For more information Contact
Team Koz - Michael Kozlowski
team-koz@comcast.net
www.team-koz.com

Housing and Economic Recovery Act Update:

Housing and Economic Recovery Act Update:
Conforming/FHA Loan Limit Calculations

Conventional Conforming Loan Limits – Effective Jan. 1, 2009
Effective Jan. 1, 2009, new calculations will be used to derive conventional conforming loan limits in accordance with the Housing and Economic Recovery Act of 2008.

The Economic Stimulus Act, signed earlier this year, established temporary higher conforming loan limits for 2008 in areas in which the median housing price exceeded the conforming loan limit up to a maximum of $729,750. The Housing and Economic Recovery Act of 2008 makes the high-cost area concept permanent, but changes the calculation.

Calculation Formula
Effective Jan. 1, 2009, in a high-cost area, the conforming loan limit will increase to the lesser of:
• 150% of the standard conforming loan limit ($625,500 if the single-family standard loan limit is $417,000); or
• 115% of the median house price in the area (with the 2008 temporary loan limits, the calculation is currently 125% of the median house price).

NOTE: HUD has not indicated what timeframe will be considered to determine the median area house price. Because of the continued changes in the housing market, the median area house price may be significantly different throughout the year. So the timeframe used by HUD is key to determining what the actual 2009 loan limits will be.

Below is an example based on the 2008 limits (prior to the release of the temporary loan limits):

Property Type 2008 Standard Limit*
(115% of local median housing price) High Cost Area Limit
Not to Exceed 150% of Standard Limit**
Single-family $417,000 $625,500
2-family $533,850 $800,775
3-family $645,300 $967,950
4-family $801,950 $1,202,925
* 2008 standard limits are established as base limits to be indexed annually beginning 2009.

** These examples are generated using 2008 standard limits.

FHA Loan Limits – Effective Jan. 1, 2009
Earlier this year, the Economic Stimulus Act temporarily increased the FHA loan limits. As of Jan. 1, 2009, the Housing and Economic Recovery Act permanently changes the calculation for the increases to the FHA loan limits as follows:

• For single-family properties, the limit will be 115% of the local area median home price, as determined by HUD (the percentages for 2-, 3- and 4-family residences will now be determined using the same ratios that are used to calculate the conventional conforming loan limits for 2-, 3- and 4-family residences).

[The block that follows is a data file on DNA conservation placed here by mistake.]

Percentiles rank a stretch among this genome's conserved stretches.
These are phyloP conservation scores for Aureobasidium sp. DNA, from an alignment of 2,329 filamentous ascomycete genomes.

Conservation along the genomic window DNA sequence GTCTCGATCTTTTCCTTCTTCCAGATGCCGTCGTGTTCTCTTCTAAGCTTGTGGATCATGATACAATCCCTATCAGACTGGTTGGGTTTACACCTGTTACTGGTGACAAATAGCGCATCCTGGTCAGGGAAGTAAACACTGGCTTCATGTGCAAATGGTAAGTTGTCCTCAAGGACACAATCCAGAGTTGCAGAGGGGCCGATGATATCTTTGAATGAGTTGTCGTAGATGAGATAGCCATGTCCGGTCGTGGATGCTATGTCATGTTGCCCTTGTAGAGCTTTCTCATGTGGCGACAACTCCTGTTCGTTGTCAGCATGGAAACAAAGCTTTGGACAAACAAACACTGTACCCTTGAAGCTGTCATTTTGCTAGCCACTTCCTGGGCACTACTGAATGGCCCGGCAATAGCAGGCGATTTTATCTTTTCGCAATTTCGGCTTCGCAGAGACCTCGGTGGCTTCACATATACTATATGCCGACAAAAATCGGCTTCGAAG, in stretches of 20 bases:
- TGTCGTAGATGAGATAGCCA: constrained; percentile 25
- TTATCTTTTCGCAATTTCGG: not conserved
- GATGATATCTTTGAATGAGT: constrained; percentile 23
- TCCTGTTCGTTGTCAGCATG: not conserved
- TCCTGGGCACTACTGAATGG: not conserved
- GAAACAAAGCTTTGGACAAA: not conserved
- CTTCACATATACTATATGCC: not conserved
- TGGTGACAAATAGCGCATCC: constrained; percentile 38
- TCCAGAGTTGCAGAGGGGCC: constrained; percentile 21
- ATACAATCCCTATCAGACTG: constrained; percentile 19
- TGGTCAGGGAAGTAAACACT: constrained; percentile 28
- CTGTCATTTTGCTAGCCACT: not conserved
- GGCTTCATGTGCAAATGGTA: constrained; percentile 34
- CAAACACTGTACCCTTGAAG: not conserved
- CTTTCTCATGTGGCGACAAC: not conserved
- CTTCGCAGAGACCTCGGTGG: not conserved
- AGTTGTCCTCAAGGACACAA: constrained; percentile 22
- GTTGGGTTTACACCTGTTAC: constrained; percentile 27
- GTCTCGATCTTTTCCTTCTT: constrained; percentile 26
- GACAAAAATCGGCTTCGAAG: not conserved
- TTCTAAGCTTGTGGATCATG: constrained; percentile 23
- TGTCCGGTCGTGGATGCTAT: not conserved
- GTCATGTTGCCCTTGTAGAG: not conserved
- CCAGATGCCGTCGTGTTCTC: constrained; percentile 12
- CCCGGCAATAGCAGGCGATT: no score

• The ceiling will be 150% of the conventional conforming limit for a residence of applicable size (new ceiling of $625,500 for single-family properties).

• The floor will be the greater of 65% of the conventional conforming limit for a residence of applicable size (floor of $271,050 for single-family properties), or the limit in effect for the area in 2008. This is not a change from the 2008 temporary loan limits!

Understanding Your Homeowner's Insurance

Understanding Your Homeowner's Insurance
...before it may be too late.

For nearly all consumers, owning a home represents a large investment. But suppose your home is vandalized or damaged by a storm? Having insurance can protect you from such unpredictable losses.

When purchasing insurance, it is important to READ YOUR POLICY. Your policy is the contract between you (the insured) and your insurance company. The time to learn about your coverage and conditions is not after you have suffered a loss but before, while you have the opportunity to discuss the policy with your agent. If you do not understand the policy or want to modify it, contact the insurance agent or company for additional information. Also important is the written application for insurance that usually becomes part of the policy. Carefully examine the application before signing it to make sure the information is accurate and complete.

Choosing A Policy